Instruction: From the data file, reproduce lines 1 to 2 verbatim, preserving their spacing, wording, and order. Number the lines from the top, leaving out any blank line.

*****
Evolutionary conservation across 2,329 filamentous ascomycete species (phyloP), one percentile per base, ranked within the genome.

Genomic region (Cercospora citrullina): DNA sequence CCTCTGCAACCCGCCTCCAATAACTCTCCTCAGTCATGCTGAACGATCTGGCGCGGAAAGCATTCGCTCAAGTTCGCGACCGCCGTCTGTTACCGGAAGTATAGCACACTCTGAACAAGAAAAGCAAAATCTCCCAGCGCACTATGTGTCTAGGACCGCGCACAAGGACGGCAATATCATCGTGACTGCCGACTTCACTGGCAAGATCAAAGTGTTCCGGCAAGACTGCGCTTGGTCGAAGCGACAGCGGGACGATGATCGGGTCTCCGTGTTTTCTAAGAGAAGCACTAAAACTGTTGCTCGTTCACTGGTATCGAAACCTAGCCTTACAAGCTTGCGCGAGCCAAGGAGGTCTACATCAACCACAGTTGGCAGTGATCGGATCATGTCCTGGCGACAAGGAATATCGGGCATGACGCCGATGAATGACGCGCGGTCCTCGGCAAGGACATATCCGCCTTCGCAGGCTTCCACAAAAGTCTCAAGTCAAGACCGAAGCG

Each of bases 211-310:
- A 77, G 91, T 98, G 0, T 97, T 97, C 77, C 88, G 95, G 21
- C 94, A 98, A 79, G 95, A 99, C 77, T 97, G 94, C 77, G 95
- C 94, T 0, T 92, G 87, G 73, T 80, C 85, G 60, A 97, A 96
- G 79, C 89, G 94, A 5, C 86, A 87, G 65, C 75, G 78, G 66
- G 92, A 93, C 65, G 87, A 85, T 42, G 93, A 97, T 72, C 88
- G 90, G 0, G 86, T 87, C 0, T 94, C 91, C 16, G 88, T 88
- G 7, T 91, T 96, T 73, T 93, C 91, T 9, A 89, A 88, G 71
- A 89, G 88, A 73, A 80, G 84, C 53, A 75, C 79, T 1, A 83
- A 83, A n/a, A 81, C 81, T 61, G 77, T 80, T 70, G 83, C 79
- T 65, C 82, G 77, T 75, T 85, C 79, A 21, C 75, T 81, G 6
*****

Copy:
Evolutionary conservation across 2,329 filamentous ascomycete species (phyloP), one percentile per base, ranked within the genome.

Genomic region (Cercospora citrullina): DNA sequence CCTCTGCAACCCGCCTCCAATAACTCTCCTCAGTCATGCTGAACGATCTGGCGCGGAAAGCATTCGCTCAAGTTCGCGACCGCCGTCTGTTACCGGAAGTATAGCACACTCTGAACAAGAAAAGCAAAATCTCCCAGCGCACTATGTGTCTAGGACCGCGCACAAGGACGGCAATATCATCGTGACTGCCGACTTCACTGGCAAGATCAAAGTGTTCCGGCAAGACTGCGCTTGGTCGAAGCGACAGCGGGACGATGATCGGGTCTCCGTGTTTTCTAAGAGAAGCACTAAAACTGTTGCTCGTTCACTGGTATCGAAACCTAGCCTTACAAGCTTGCGCGAGCCAAGGAGGTCTACATCAACCACAGTTGGCAGTGATCGGATCATGTCCTGGCGACAAGGAATATCGGGCATGACGCCGATGAATGACGCGCGGTCCTCGGCAAGGACATATCCGCCTTCGCAGGCTTCCACAAAAGTCTCAAGTCAAGACCGAAGCG